At that moment a tremendous crashing sounded through the undergrowth, the sound of rhythmic thudding followed by a familiar thunderous neigh.  Morindal, followed closely by Bregedur, burst through the foliage at a near-gallop, bowling over the two attackers where they stood.  Halrohir leapt to his feet, sword before him, but saw that the horses had done their work too well.  Morindal had crushed the first foe to the ground and brained the second with a smash of his hooves.

A cry from Cambeleg brought their attention across the Road, as the others there had begun to fire arrows at them, several sticking into the trees near their heads.  The Elf was shooting back, the shrieks of pain showing he was scoring hits even through the dense bushes.  Halrohir quickly ran to Morindal and leapt onto the horse, whirling him down the slope and across the Road, scrambling up the far bank in pursuit of foes he couldn’t see, such was his anger.  He saw two dead foes right off, arrows piercing them as they lay.  He saw a trail of branches and leaves, and imprints in the ground where the half-orcs had panicked and bolted away, heedless of any stealth.  He followed the farthest one, and in seconds rode up to the retreating orc who looked over his shoulder, screamed at the sight of the huge black giant bearing down upon him, and tripped in his terror; Halrohir dispatched him with one sword blow.  Cambeleg’s voice could be heard behind him, and Halrohir turned to find the Elf, who was standing over the body of a fourth orc, shot through the neck.    

“We were lucky twice over, mellon nyn,” Cambeleg said, “especially with our horses’ joining the fight.  And neither we nor the horses have had any hurt.”

“That’s not all the luck we have, some of it bad”, Halrohir said bitterly.  “The Last Bridge is being watched and even though these were but scouts, I’ve no doubt they mean to hold the Bridge against our passing.  When these scouts fail to report back, more will be sent.  This isn’t over yet.  Come, we must hide these bodies, then ride hard back to the camp and tell the Dunedain what has happened, and what may happen tomorrow.  They are less than a day’s march away, and we may not be able to fight our way through.”

The two mounted once more and rode west, hard as they could, and just before sunset encountered Cenion riding back to find them.  Under the younger Dunedan’s lead, the three rode into a camp which, compared to the last few days of the Wild, was a garden of green and shade.  The camp was situated in a deep fold beneath a large rocky cliff overhung with cedar trees and greenery, a freshet watercourse seeping from the stone.  The air smelled sweet with pine and conifer, a welcome change from the dust and grasses.  A merry fire blazed in the center of the camp where sat Galador and the Ranger leaders, eager to hear the report.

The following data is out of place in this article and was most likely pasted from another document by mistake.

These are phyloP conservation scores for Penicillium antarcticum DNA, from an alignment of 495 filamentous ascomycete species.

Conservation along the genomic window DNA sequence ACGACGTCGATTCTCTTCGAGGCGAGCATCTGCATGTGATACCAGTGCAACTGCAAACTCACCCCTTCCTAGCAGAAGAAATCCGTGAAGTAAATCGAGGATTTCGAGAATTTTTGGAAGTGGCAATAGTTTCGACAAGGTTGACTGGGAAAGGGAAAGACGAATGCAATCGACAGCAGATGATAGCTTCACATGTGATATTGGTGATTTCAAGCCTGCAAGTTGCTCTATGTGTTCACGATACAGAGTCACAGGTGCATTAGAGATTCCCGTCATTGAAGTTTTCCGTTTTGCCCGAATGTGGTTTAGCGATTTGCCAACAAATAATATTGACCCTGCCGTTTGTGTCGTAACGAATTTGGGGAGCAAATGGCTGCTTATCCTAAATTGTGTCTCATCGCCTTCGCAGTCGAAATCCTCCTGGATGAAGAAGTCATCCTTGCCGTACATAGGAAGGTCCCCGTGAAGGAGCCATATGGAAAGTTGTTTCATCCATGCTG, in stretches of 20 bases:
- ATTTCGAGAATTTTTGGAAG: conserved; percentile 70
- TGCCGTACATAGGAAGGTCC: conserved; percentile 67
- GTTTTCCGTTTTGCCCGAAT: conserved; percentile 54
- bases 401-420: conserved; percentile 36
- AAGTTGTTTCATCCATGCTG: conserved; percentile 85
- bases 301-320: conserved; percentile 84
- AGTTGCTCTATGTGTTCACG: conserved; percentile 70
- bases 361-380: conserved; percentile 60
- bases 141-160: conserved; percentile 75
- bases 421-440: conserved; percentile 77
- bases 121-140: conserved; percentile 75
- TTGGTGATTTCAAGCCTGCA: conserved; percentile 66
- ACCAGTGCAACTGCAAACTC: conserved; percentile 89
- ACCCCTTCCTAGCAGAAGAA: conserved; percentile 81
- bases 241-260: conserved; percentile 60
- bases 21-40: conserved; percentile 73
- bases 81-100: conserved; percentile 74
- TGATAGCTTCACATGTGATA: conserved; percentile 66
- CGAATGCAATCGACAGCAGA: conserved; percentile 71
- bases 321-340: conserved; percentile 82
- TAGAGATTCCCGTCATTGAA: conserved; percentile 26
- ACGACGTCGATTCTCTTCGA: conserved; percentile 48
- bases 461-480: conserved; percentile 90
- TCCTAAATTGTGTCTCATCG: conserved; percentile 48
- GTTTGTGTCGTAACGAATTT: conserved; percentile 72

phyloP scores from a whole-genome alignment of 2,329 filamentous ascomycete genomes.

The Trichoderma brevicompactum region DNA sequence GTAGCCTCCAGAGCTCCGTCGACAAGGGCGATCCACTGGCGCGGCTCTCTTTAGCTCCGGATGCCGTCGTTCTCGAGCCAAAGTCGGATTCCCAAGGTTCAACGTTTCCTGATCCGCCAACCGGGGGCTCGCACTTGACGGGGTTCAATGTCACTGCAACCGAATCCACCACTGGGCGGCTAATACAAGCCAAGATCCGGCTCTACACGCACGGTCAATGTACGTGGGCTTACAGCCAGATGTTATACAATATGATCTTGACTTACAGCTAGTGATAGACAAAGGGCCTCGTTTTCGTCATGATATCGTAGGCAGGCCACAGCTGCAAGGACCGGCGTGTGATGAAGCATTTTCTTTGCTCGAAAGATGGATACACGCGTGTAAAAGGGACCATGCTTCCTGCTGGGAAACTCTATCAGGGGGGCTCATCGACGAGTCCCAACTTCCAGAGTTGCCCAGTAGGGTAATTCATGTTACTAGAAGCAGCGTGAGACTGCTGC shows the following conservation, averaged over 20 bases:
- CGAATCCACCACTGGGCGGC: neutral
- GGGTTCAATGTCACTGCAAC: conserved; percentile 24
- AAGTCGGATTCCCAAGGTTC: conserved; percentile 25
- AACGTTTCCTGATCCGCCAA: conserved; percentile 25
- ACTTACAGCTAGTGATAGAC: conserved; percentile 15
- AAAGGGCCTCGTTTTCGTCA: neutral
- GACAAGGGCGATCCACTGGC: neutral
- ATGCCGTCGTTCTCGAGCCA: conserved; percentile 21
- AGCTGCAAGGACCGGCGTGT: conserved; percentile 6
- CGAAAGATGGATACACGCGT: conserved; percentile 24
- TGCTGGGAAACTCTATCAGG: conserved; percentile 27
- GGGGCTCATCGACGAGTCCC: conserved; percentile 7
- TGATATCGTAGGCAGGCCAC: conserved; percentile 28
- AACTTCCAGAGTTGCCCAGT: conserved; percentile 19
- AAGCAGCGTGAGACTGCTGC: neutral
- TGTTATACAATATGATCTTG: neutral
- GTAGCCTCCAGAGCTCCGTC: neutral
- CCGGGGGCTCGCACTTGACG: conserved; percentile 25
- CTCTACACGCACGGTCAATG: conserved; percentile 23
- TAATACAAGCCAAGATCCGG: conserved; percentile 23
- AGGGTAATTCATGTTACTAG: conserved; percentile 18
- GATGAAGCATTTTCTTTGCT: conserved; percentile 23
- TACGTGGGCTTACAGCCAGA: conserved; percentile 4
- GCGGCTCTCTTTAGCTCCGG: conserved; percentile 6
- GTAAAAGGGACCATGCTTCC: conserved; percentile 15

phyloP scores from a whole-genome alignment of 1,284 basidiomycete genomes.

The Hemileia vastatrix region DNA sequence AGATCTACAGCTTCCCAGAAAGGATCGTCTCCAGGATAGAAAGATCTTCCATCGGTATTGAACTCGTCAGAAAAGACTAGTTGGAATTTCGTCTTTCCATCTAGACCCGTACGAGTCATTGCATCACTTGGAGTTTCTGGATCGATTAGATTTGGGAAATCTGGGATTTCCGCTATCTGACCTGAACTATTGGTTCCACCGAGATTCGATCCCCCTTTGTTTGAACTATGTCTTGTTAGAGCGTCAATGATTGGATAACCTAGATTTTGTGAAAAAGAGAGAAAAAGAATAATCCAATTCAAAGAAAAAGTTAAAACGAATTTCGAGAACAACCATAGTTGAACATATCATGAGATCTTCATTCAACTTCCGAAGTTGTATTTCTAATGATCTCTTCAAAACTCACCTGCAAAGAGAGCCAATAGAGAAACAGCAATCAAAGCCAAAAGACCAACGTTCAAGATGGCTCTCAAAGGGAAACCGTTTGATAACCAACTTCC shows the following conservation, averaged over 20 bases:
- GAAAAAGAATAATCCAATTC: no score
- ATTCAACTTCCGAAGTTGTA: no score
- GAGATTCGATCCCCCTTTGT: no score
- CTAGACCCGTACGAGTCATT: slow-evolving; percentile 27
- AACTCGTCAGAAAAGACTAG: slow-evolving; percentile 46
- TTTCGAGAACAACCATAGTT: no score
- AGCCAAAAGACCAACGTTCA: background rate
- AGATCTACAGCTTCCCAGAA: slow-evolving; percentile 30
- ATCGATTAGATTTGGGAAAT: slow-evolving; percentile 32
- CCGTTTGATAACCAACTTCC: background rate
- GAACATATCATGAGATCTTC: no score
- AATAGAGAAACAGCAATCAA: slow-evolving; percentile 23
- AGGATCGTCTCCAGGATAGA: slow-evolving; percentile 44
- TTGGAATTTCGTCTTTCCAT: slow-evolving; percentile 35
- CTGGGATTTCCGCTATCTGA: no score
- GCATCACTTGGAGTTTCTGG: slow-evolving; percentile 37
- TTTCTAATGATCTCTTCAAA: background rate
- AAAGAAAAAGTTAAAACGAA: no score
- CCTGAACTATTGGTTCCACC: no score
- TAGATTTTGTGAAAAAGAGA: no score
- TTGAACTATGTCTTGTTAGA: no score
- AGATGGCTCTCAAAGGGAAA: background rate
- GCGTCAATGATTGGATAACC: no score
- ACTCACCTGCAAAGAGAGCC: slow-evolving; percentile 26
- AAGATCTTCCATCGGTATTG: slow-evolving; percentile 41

“This is disturbing news”, Galador said at last after Halrohir and Cambeleg finished their tale.  “If we have a score of Rangers, and perhaps two-score more of war-worthy men-at-arms, we have little chance of fighting our way through a determined defense of the Bridge.  Cambeleg, you said Master Elrond sent a company of your folk to aid us.  Can we expect more, surely?”

Cambeleg was silent for a beat, then said, “As I said, we are scattered as we are seeking the foes’ camps and strength.  Even if I send Dorwin out on errand to gather them together, we could not hope to have them assemble in less than a day, maybe two.  I judge that we cannot linger here, even if this is as pleasant a site as you have seen on the march.”

“I would suggest”, Halrohir said, “that we keep the same march order as we did today, and press on to the Bridge, but pull the scout party closer.  This way, if we find the Bridge is held, or the scouts are beset, Ercolindo’s riders can reinforce quickly.  But we cannot afford the luxury of a slow pace; all the folk must be made aware that haste is life, this day.  Every effort must be made to hurry through the crossing, and put the Bridge behind us.”

All there agreed, and the meeting broke. The Rangers went out to mount the guard and get what rest they could.  Halrohir, as usual, could not sleep right away.  As was becoming a habit, he walked to the paddock where he found Morindal, and laughed softly.  The great horse had been tethered just within reach of an apple barrel, and had craned his neck just enough to snatch them one by one.

“You walking appetite, what will it take to fill your belly!”  Halrohir laughed.  He plucked an apple from the barrel and held it near the horse’s nose.  Morindal sniffed, then gently accepted it, downing it in one bite, and stretched his muzzle to gently sniff the Ranger’s face.

“Rochon mil gar-an Dunadan” [The horse has love for the Westman], came the voice of Dorwin, who had been standing nearby in the shadows. 

Halrohir started, then relaxed.  “I agree with you.”  Remembering Dorwin did not speak the Common Tongue, he tried to remember his Elvish, but faltered at the words.  Dorwin smiled. 

"Im pedich miw a-Westron” [I speak a little of the Common Tongue],Dorwin replied.  “The great black feet chosen you.  Songs for you and black feet.  Songs in… Rivendell.  Visit House of Elrond, we… we all sing one voice about black feet and rider.”  And he nodded his head and went his way.

Halrohir chuckled to himself again, stroking Morindal’s mane.  “Songs about us?  Not in a hundred years will we hear that, will we, you big heap…”

But Morindal just nuzzled his rider, and said nothing.